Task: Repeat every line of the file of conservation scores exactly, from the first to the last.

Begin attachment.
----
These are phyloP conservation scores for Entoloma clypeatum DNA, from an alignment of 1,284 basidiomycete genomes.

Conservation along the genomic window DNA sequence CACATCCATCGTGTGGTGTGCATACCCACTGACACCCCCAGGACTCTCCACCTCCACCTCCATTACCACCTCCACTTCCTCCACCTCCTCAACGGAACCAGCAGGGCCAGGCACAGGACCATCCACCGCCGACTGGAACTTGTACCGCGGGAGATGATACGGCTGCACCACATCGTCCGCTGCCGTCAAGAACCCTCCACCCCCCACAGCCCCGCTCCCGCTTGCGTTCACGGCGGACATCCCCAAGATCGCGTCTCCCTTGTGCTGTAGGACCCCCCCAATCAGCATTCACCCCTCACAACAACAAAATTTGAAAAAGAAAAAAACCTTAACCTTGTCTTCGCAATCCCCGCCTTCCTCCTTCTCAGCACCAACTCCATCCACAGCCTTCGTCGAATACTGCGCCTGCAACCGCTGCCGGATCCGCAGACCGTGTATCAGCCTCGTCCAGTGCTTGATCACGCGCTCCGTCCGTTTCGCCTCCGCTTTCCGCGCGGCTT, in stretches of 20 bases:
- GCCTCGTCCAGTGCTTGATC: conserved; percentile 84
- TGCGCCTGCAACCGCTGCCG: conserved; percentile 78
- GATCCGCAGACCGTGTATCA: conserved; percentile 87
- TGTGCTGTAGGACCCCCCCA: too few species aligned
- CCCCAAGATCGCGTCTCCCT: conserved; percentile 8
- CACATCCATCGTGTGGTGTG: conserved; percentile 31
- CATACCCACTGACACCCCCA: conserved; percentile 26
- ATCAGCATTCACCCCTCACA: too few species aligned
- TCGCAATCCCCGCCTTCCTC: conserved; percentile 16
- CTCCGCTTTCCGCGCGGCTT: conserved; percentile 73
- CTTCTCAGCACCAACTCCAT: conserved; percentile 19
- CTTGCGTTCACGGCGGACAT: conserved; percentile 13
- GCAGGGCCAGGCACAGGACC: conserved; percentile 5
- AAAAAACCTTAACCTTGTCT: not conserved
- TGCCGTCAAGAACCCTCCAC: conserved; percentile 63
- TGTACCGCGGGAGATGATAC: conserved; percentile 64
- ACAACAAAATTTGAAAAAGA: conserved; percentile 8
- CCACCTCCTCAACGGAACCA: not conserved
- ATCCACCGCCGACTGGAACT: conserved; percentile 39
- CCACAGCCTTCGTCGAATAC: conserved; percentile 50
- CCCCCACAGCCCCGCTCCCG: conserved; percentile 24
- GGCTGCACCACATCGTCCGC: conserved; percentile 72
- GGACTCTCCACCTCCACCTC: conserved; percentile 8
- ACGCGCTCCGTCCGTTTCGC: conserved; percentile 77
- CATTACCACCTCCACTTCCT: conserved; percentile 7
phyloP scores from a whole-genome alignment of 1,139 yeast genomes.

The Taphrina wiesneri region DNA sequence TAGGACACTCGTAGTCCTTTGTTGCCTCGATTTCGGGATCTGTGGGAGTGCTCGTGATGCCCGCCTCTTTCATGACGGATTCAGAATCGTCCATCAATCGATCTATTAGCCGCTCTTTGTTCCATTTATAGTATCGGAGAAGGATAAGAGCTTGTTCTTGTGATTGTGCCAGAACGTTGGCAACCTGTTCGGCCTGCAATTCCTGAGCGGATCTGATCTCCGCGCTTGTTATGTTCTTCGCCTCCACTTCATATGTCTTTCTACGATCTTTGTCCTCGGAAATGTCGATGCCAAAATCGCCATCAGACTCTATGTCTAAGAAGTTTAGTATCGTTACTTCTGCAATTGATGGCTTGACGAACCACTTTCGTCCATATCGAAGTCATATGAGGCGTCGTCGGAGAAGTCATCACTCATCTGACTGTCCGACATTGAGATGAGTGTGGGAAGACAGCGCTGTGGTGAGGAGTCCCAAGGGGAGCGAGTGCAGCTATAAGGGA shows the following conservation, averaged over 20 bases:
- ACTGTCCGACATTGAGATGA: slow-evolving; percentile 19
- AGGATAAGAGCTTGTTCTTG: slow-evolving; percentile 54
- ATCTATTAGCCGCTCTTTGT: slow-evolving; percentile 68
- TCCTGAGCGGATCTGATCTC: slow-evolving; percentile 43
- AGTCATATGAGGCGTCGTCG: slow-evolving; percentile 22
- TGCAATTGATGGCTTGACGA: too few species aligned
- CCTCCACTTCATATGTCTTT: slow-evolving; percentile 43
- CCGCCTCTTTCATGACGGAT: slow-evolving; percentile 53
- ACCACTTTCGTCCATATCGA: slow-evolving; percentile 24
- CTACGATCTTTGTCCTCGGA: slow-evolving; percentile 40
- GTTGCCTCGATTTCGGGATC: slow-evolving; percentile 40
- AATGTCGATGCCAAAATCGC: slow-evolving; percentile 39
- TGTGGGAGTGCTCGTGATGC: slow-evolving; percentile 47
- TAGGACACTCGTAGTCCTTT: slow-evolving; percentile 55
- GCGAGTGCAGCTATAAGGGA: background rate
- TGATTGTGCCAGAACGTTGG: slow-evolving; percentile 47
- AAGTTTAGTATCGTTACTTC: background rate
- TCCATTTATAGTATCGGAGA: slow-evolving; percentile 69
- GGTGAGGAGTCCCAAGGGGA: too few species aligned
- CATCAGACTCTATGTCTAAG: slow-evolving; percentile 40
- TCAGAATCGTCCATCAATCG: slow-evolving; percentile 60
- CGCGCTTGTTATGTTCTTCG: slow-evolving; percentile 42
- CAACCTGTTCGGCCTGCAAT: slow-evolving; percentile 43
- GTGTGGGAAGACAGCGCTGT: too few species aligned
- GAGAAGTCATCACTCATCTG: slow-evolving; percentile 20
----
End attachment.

These are phyloP conservation scores for Entoloma clypeatum DNA, from an alignment of 1,284 basidiomycete genomes.

Conservation along the genomic window DNA sequence CACATCCATCGTGTGGTGTGCATACCCACTGACACCCCCAGGACTCTCCACCTCCACCTCCATTACCACCTCCACTTCCTCCACCTCCTCAACGGAACCAGCAGGGCCAGGCACAGGACCATCCACCGCCGACTGGAACTTGTACCGCGGGAGATGATACGGCTGCACCACATCGTCCGCTGCCGTCAAGAACCCTCCACCCCCCACAGCCCCGCTCCCGCTTGCGTTCACGGCGGACATCCCCAAGATCGCGTCTCCCTTGTGCTGTAGGACCCCCCCAATCAGCATTCACCCCTCACAACAACAAAATTTGAAAAAGAAAAAAACCTTAACCTTGTCTTCGCAATCCCCGCCTTCCTCCTTCTCAGCACCAACTCCATCCACAGCCTTCGTCGAATACTGCGCCTGCAACCGCTGCCGGATCCGCAGACCGTGTATCAGCCTCGTCCAGTGCTTGATCACGCGCTCCGTCCGTTTCGCCTCCGCTTTCCGCGCGGCTT, in stretches of 20 bases:
- GCCTCGTCCAGTGCTTGATC: conserved; percentile 84
- TGCGCCTGCAACCGCTGCCG: conserved; percentile 78
- GATCCGCAGACCGTGTATCA: conserved; percentile 87
- TGTGCTGTAGGACCCCCCCA: too few species aligned
- CCCCAAGATCGCGTCTCCCT: conserved; percentile 8
- CACATCCATCGTGTGGTGTG: conserved; percentile 31
- CATACCCACTGACACCCCCA: conserved; percentile 26
- ATCAGCATTCACCCCTCACA: too few species aligned
- TCGCAATCCCCGCCTTCCTC: conserved; percentile 16
- CTCCGCTTTCCGCGCGGCTT: conserved; percentile 73
- CTTCTCAGCACCAACTCCAT: conserved; percentile 19
- CTTGCGTTCACGGCGGACAT: conserved; percentile 13
- GCAGGGCCAGGCACAGGACC: conserved; percentile 5
- AAAAAACCTTAACCTTGTCT: not conserved
- TGCCGTCAAGAACCCTCCAC: conserved; percentile 63
- TGTACCGCGGGAGATGATAC: conserved; percentile 64
- ACAACAAAATTTGAAAAAGA: conserved; percentile 8
- CCACCTCCTCAACGGAACCA: not conserved
- ATCCACCGCCGACTGGAACT: conserved; percentile 39
- CCACAGCCTTCGTCGAATAC: conserved; percentile 50
- CCCCCACAGCCCCGCTCCCG: conserved; percentile 24
- GGCTGCACCACATCGTCCGC: conserved; percentile 72
- GGACTCTCCACCTCCACCTC: conserved; percentile 8
- ACGCGCTCCGTCCGTTTCGC: conserved; percentile 77
- CATTACCACCTCCACTTCCT: conserved; percentile 7
phyloP scores from a whole-genome alignment of 1,139 yeast genomes.

The Taphrina wiesneri region DNA sequence TAGGACACTCGTAGTCCTTTGTTGCCTCGATTTCGGGATCTGTGGGAGTGCTCGTGATGCCCGCCTCTTTCATGACGGATTCAGAATCGTCCATCAATCGATCTATTAGCCGCTCTTTGTTCCATTTATAGTATCGGAGAAGGATAAGAGCTTGTTCTTGTGATTGTGCCAGAACGTTGGCAACCTGTTCGGCCTGCAATTCCTGAGCGGATCTGATCTCCGCGCTTGTTATGTTCTTCGCCTCCACTTCATATGTCTTTCTACGATCTTTGTCCTCGGAAATGTCGATGCCAAAATCGCCATCAGACTCTATGTCTAAGAAGTTTAGTATCGTTACTTCTGCAATTGATGGCTTGACGAACCACTTTCGTCCATATCGAAGTCATATGAGGCGTCGTCGGAGAAGTCATCACTCATCTGACTGTCCGACATTGAGATGAGTGTGGGAAGACAGCGCTGTGGTGAGGAGTCCCAAGGGGAGCGAGTGCAGCTATAAGGGA shows the following conservation, averaged over 20 bases:
- ACTGTCCGACATTGAGATGA: slow-evolving; percentile 19
- AGGATAAGAGCTTGTTCTTG: slow-evolving; percentile 54
- ATCTATTAGCCGCTCTTTGT: slow-evolving; percentile 68
- TCCTGAGCGGATCTGATCTC: slow-evolving; percentile 43
- AGTCATATGAGGCGTCGTCG: slow-evolving; percentile 22
- TGCAATTGATGGCTTGACGA: too few species aligned
- CCTCCACTTCATATGTCTTT: slow-evolving; percentile 43
- CCGCCTCTTTCATGACGGAT: slow-evolving; percentile 53
- ACCACTTTCGTCCATATCGA: slow-evolving; percentile 24
- CTACGATCTTTGTCCTCGGA: slow-evolving; percentile 40
- GTTGCCTCGATTTCGGGATC: slow-evolving; percentile 40
- AATGTCGATGCCAAAATCGC: slow-evolving; percentile 39
- TGTGGGAGTGCTCGTGATGC: slow-evolving; percentile 47
- TAGGACACTCGTAGTCCTTT: slow-evolving; percentile 55
- GCGAGTGCAGCTATAAGGGA: background rate
- TGATTGTGCCAGAACGTTGG: slow-evolving; percentile 47
- AAGTTTAGTATCGTTACTTC: background rate
- TCCATTTATAGTATCGGAGA: slow-evolving; percentile 69
- GGTGAGGAGTCCCAAGGGGA: too few species aligned
- CATCAGACTCTATGTCTAAG: slow-evolving; percentile 40
- TCAGAATCGTCCATCAATCG: slow-evolving; percentile 60
- CGCGCTTGTTATGTTCTTCG: slow-evolving; percentile 42
- CAACCTGTTCGGCCTGCAAT: slow-evolving; percentile 43
- GTGTGGGAAGACAGCGCTGT: too few species aligned
- GAGAAGTCATCACTCATCTG: slow-evolving; percentile 20